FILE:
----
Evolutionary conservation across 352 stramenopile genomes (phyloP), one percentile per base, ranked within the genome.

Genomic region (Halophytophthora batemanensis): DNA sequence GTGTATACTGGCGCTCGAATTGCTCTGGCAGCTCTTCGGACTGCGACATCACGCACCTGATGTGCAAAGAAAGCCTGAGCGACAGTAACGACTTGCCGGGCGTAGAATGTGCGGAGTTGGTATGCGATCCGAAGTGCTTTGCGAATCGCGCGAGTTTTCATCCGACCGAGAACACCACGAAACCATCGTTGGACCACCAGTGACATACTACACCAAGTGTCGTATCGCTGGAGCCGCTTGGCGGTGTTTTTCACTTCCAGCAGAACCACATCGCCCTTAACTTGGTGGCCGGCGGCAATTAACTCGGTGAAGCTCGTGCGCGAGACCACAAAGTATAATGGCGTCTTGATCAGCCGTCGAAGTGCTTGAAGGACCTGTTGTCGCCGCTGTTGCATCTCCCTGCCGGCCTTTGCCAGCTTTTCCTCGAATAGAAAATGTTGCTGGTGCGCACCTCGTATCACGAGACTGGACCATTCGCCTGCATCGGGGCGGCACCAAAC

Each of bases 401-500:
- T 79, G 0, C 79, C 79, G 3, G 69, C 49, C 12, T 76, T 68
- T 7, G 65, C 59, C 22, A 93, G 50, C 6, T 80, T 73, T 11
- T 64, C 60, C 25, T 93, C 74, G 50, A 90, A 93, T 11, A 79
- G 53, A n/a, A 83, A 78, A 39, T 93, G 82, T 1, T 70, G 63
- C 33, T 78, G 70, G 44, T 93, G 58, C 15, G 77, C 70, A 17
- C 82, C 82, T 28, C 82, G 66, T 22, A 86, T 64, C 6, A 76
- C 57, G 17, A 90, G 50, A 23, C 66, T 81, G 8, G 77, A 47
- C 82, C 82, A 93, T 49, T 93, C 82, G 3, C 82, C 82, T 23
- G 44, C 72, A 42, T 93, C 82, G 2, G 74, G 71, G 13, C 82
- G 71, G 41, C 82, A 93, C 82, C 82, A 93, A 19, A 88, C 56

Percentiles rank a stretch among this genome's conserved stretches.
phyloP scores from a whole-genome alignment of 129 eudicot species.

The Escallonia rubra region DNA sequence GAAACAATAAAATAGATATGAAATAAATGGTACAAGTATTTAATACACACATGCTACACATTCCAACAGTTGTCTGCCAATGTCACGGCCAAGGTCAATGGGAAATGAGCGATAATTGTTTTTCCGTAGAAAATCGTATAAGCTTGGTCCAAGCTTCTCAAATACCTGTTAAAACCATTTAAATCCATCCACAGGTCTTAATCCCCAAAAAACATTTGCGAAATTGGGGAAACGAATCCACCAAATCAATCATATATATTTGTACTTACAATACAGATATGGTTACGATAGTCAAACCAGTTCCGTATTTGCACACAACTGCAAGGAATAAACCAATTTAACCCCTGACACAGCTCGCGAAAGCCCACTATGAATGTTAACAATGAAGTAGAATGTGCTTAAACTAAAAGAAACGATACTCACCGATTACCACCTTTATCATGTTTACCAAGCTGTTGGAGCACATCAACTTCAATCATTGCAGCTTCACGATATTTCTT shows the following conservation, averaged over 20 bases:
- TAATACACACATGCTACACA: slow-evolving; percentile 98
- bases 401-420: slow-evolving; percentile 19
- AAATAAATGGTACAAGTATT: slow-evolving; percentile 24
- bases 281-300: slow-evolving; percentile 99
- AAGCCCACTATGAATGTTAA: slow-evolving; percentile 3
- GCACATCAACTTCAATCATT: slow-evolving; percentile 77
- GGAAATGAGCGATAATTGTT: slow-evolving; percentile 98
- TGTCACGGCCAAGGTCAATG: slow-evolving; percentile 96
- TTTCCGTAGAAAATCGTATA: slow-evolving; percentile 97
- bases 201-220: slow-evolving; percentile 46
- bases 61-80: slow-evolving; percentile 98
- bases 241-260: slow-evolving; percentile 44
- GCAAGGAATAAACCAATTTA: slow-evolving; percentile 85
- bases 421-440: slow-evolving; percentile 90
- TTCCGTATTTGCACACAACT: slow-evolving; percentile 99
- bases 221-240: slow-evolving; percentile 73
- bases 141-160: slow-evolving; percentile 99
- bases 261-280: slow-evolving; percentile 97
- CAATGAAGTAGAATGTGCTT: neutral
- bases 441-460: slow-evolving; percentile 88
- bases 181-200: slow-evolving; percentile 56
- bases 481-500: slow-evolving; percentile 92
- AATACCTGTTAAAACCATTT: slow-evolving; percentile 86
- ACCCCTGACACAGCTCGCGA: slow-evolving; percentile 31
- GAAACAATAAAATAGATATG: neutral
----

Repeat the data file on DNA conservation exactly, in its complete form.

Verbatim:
Evolutionary conservation across 352 stramenopile genomes (phyloP), one percentile per base, ranked within the genome.

Genomic region (Halophytophthora batemanensis): DNA sequence GTGTATACTGGCGCTCGAATTGCTCTGGCAGCTCTTCGGACTGCGACATCACGCACCTGATGTGCAAAGAAAGCCTGAGCGACAGTAACGACTTGCCGGGCGTAGAATGTGCGGAGTTGGTATGCGATCCGAAGTGCTTTGCGAATCGCGCGAGTTTTCATCCGACCGAGAACACCACGAAACCATCGTTGGACCACCAGTGACATACTACACCAAGTGTCGTATCGCTGGAGCCGCTTGGCGGTGTTTTTCACTTCCAGCAGAACCACATCGCCCTTAACTTGGTGGCCGGCGGCAATTAACTCGGTGAAGCTCGTGCGCGAGACCACAAAGTATAATGGCGTCTTGATCAGCCGTCGAAGTGCTTGAAGGACCTGTTGTCGCCGCTGTTGCATCTCCCTGCCGGCCTTTGCCAGCTTTTCCTCGAATAGAAAATGTTGCTGGTGCGCACCTCGTATCACGAGACTGGACCATTCGCCTGCATCGGGGCGGCACCAAAC

Each of bases 401-500:
- T 79, G 0, C 79, C 79, G 3, G 69, C 49, C 12, T 76, T 68
- T 7, G 65, C 59, C 22, A 93, G 50, C 6, T 80, T 73, T 11
- T 64, C 60, C 25, T 93, C 74, G 50, A 90, A 93, T 11, A 79
- G 53, A n/a, A 83, A 78, A 39, T 93, G 82, T 1, T 70, G 63
- C 33, T 78, G 70, G 44, T 93, G 58, C 15, G 77, C 70, A 17
- C 82, C 82, T 28, C 82, G 66, T 22, A 86, T 64, C 6, A 76
- C 57, G 17, A 90, G 50, A 23, C 66, T 81, G 8, G 77, A 47
- C 82, C 82, A 93, T 49, T 93, C 82, G 3, C 82, C 82, T 23
- G 44, C 72, A 42, T 93, C 82, G 2, G 74, G 71, G 13, C 82
- G 71, G 41, C 82, A 93, C 82, C 82, A 93, A 19, A 88, C 56

Percentiles rank a stretch among this genome's conserved stretches.
phyloP scores from a whole-genome alignment of 129 eudicot species.

The Escallonia rubra region DNA sequence GAAACAATAAAATAGATATGAAATAAATGGTACAAGTATTTAATACACACATGCTACACATTCCAACAGTTGTCTGCCAATGTCACGGCCAAGGTCAATGGGAAATGAGCGATAATTGTTTTTCCGTAGAAAATCGTATAAGCTTGGTCCAAGCTTCTCAAATACCTGTTAAAACCATTTAAATCCATCCACAGGTCTTAATCCCCAAAAAACATTTGCGAAATTGGGGAAACGAATCCACCAAATCAATCATATATATTTGTACTTACAATACAGATATGGTTACGATAGTCAAACCAGTTCCGTATTTGCACACAACTGCAAGGAATAAACCAATTTAACCCCTGACACAGCTCGCGAAAGCCCACTATGAATGTTAACAATGAAGTAGAATGTGCTTAAACTAAAAGAAACGATACTCACCGATTACCACCTTTATCATGTTTACCAAGCTGTTGGAGCACATCAACTTCAATCATTGCAGCTTCACGATATTTCTT shows the following conservation, averaged over 20 bases:
- TAATACACACATGCTACACA: slow-evolving; percentile 98
- bases 401-420: slow-evolving; percentile 19
- AAATAAATGGTACAAGTATT: slow-evolving; percentile 24
- bases 281-300: slow-evolving; percentile 99
- AAGCCCACTATGAATGTTAA: slow-evolving; percentile 3
- GCACATCAACTTCAATCATT: slow-evolving; percentile 77
- GGAAATGAGCGATAATTGTT: slow-evolving; percentile 98
- TGTCACGGCCAAGGTCAATG: slow-evolving; percentile 96
- TTTCCGTAGAAAATCGTATA: slow-evolving; percentile 97
- bases 201-220: slow-evolving; percentile 46
- bases 61-80: slow-evolving; percentile 98
- bases 241-260: slow-evolving; percentile 44
- GCAAGGAATAAACCAATTTA: slow-evolving; percentile 85
- bases 421-440: slow-evolving; percentile 90
- TTCCGTATTTGCACACAACT: slow-evolving; percentile 99
- bases 221-240: slow-evolving; percentile 73
- bases 141-160: slow-evolving; percentile 99
- bases 261-280: slow-evolving; percentile 97
- CAATGAAGTAGAATGTGCTT: neutral
- bases 441-460: slow-evolving; percentile 88
- bases 181-200: slow-evolving; percentile 56
- bases 481-500: slow-evolving; percentile 92
- AATACCTGTTAAAACCATTT: slow-evolving; percentile 86
- ACCCCTGACACAGCTCGCGA: slow-evolving; percentile 31
- GAAACAATAAAATAGATATG: neutral